In January 2022, a bridge carrying a bus and several cars in Pittsburgh, causing injuries but no deaths. Federal investigators determined the steel legs had corroded to the point of having visible holes, yet inspectors failed to calculate the severity of the problem and the city failed to follow repeated recommendations.

鈥淭his bridge didn鈥檛 collapse just by an act of God. It collapsed because of a lack of maintenance and repair,鈥 National Transportation Safety Board member Michael Graham said.

FINANCIAL CHALLENGES

Iowa has the most poor bridges, followed by Pennsylvania, Illinois and Missouri. The twin Burlington Street bridges in Iowa City, Iowa, exemplify the financial challenges facing old bridges. The state owns the southbound span carrying vehicles over the Iowa River while the city owns the northbound span of what鈥檚 also known as state Highway 1.

Vehicles drives on the Burlington Street Bridge in Iowa City, Iowa Wednesday, on March 6, 2024. (AP Photo/Ryan J. Foley

Vehicles drives on the Burlington Street Bridge in Iowa City, Iowa Wednesday, on March 6, 2024. (AP Photo/Ryan J. Foley

The city鈥檚 part, constructed in 1915, was rated in poor condition in the 2023 and 2013 National Bridge Inventory. Inspection reports show numerous cracks and structural deficiencies in the concrete bridge. The state鈥檚 side, built in 1968, is in much better condition.

Although the federal infrastructure law provided a grant to analyze the bridges, the split ownership has made it difficult to fund the more than $30 million estimated cost of a replacement.

鈥淚t鈥檚 not something we can just fund in a year and say: 鈥楬ere we go, let鈥檚 do it quick,鈥欌 said city engineer Jason Havel. 鈥淚t takes years of planning, years of working through dedicated funding.鈥

Vehicles drives on the Burlington Street Bridge in Iowa City, Iowa Wednesday, on March 6, 2024. (AP Photo/Ryan J. Foley

Vehicles drives on the Burlington Street Bridge in Iowa City, Iowa Wednesday, on March 6, 2024. (AP Photo/Ryan J. Foley

ECONOMIC EFFECTS

In Rhode Island, problems had been mounting for the I-195 Washington Bridge connecting Providence to East Providence. It closed after an engineer in December noticed the failure of multiple steel tie rods in concrete beams at two piers. A subsequent examination found widespread structural problems.

Joseph McHugh, an engineer with 40 years of experience in bridge and road construction, reviewed a draft engineering report compiled after the bridge鈥檚 closure along with inspection reports from July 2022 and July 2023.

鈥淭his failure didn鈥檛 occur overnight,鈥 McHugh told the AP. 鈥淭o me, it should have been caught by an inspection, not by a contractor or whomever was looking at what was going on.鈥

Rhode Island Department of Transportation workers replace a sign leading to the onramp to the Washington Bridge, Friday, March 8, 2024, in East Providence, R.I. (AP Photo/Charles Krupa)

Rhode Island Department of Transportation workers replace a sign leading to the onramp to the Washington Bridge, Friday, March 8, 2024, in East Providence, R.I. (AP Photo/Charles Krupa)

The U.S. Department of Justice is investigating allegations that false payment claims for the bridge鈥檚 construction, inspection or repair were submitted to the federal government.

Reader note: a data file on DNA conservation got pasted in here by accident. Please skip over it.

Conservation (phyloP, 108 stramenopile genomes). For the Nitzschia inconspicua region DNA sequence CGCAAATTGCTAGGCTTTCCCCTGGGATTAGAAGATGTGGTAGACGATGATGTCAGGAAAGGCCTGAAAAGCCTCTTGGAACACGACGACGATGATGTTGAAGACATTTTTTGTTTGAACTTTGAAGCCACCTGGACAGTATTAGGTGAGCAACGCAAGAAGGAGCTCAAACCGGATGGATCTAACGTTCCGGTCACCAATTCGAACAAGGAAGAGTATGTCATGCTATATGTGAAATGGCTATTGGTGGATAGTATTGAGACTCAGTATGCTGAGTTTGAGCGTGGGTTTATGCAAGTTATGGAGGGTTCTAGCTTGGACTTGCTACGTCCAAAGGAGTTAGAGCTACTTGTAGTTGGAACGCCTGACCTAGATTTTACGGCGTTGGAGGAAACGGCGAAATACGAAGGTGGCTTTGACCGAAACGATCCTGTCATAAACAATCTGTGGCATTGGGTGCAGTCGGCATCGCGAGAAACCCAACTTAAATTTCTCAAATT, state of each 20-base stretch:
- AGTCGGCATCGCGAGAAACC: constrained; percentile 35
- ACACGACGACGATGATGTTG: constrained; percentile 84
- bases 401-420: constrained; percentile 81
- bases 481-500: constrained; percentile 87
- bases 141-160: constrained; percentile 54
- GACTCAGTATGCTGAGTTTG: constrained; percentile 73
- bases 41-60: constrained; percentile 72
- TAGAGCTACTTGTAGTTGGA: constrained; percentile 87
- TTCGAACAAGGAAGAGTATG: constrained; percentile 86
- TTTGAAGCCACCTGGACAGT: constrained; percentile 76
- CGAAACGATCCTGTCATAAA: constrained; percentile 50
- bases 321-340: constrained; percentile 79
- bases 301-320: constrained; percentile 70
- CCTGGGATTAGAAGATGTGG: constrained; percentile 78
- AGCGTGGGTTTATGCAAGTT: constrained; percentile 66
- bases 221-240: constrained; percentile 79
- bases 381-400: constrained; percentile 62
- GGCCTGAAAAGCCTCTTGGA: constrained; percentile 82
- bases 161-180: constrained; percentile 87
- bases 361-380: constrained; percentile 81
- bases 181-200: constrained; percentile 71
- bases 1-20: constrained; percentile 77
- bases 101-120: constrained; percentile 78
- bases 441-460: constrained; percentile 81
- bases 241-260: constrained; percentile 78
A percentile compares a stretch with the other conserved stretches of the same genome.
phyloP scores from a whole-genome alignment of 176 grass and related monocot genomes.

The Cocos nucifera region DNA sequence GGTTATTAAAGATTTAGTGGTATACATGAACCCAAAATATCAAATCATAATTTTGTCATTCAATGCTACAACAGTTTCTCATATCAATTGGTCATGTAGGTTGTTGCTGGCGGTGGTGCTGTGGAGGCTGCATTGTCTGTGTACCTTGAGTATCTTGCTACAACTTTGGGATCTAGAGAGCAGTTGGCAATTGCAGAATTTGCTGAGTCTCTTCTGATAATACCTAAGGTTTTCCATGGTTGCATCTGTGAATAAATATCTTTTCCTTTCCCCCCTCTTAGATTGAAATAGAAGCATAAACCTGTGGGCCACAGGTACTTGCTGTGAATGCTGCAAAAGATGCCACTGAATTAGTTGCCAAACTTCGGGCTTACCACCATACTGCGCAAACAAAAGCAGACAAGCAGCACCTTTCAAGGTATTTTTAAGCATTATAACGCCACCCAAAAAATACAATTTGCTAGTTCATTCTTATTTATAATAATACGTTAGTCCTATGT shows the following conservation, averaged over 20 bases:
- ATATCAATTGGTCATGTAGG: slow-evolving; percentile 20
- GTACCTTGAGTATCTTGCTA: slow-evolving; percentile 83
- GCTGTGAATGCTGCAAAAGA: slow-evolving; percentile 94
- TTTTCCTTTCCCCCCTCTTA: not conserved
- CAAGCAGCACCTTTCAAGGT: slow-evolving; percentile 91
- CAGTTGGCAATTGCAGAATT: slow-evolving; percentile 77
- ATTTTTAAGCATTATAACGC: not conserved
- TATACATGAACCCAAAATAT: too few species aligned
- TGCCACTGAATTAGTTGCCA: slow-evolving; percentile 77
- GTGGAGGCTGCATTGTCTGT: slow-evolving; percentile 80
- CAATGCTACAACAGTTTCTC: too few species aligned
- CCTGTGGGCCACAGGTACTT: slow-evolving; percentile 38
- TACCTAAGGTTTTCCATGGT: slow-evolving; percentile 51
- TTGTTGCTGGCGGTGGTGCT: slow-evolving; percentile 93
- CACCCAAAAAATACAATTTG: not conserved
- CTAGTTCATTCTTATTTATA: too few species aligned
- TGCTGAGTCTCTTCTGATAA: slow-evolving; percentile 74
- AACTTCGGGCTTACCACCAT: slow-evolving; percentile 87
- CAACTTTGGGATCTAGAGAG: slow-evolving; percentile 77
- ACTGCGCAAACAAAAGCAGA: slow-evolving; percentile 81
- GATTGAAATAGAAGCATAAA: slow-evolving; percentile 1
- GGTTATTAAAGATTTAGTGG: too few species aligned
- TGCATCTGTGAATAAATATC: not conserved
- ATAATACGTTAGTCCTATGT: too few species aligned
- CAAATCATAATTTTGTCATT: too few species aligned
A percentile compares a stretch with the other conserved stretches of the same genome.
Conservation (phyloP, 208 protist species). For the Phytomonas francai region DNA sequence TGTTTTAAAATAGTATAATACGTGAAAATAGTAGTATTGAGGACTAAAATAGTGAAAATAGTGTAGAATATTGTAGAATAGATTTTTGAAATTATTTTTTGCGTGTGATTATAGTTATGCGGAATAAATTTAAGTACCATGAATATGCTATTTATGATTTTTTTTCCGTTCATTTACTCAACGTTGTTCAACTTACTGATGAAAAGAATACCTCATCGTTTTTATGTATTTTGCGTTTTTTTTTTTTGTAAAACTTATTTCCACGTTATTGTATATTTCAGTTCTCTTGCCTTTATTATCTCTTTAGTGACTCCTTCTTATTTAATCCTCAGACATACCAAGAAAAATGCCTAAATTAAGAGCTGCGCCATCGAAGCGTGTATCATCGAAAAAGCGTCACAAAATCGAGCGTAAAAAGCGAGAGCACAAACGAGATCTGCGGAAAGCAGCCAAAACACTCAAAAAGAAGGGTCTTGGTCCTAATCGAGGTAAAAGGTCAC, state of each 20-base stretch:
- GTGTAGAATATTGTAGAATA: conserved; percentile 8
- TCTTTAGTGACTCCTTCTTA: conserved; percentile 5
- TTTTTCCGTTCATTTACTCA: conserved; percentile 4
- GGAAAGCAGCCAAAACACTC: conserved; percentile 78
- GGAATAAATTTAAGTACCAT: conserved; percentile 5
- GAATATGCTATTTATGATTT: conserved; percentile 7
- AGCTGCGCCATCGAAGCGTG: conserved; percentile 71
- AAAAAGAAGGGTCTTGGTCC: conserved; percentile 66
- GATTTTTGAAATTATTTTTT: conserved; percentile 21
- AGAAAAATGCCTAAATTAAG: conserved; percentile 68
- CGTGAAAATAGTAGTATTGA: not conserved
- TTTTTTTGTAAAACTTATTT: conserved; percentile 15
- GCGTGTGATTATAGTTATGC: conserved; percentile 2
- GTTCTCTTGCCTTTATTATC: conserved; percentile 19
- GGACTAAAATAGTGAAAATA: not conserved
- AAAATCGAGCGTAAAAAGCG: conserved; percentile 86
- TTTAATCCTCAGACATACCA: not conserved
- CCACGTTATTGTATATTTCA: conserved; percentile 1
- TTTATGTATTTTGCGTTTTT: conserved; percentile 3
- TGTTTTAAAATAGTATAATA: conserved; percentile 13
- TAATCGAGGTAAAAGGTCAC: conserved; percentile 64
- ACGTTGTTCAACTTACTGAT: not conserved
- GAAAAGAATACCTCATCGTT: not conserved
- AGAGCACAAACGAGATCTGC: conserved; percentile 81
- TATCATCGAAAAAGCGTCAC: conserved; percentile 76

Marco Pacheco, who owns a liquor store along a main road in a Portuguese neighborhood of East Providence, said he believes 鈥渕ismanagement,鈥 鈥渘egligence鈥 and 鈥渋ncompetence鈥 caused the closure. His business revenue is down 20% since the bridge closed. But he鈥檚 even more concerned about the long-term consequences.

鈥淭hat traffic doesn鈥檛 instantly come back. Folks have reshaped their patterns, their thought processes and so on,鈥 Pacheco said.

Business owners in Washington share similar concerns about the indefinite closure of the Fishing Wars Memorial Bridge, in an industrial area near the Port of Tacoma. Several years ago, the city spent $42 million to replace a span leading up to the river. But the bridge was abruptly closed again last October after the Federal Highway Administration raised concerns that debris had prevented the inspection of potentially corroded steel connection points.

Destination Harley-Davidson owner Ed Wallace, who says his location has had a loss of sales in merchandise and motorcycles since the nearby Fishing Wars Memorial Bridge closed last year, poses for a portrait Tuesday, March 26, 2024, in Tacoma, Wash. (AP Photo/Lindsey Wasson)

Destination Harley-Davidson owner Ed Wallace, who says his location has had a loss of sales in merchandise and motorcycles since the nearby Fishing Wars Memorial Bridge closed last year, poses for a portrait Tuesday, March 26, 2024, in Tacoma, Wash. (AP Photo/Lindsey Wasson)

To clean and inspect the bridge, the city first must encapsulate it to protect debris from falling into the river. But the city lacks the more than $6 million needed for the project. It also has no means of paying for a potential $280 million replacement.

A nearby Interstate 5 bridge provides a good alternative but that means many motorists zoom right past an exit ramp without thinking about the Harley-Davidson store or other nearby businesses. At least one shop already has closed.

Wallace, the Harley-Davidson store owner, wishes the city could re-open the bridge, at least temporarily.

鈥淚s there a peril that exists?鈥 Wallace asks rhetorically. 鈥淵eah, absolutely, a very serious one for me as a business owner.鈥

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Associated Press data reporter Kavish Harjai contributed. Harjai is a corps member for 91传媒制片厂/Report for America Statehouse News Initiative. Report for America is a nonprofit national service program that places journalists in local newsrooms to report on undercovered issues.

Casey writes about the environment, housing and inequality for 91传媒制片厂. He lives in Boston.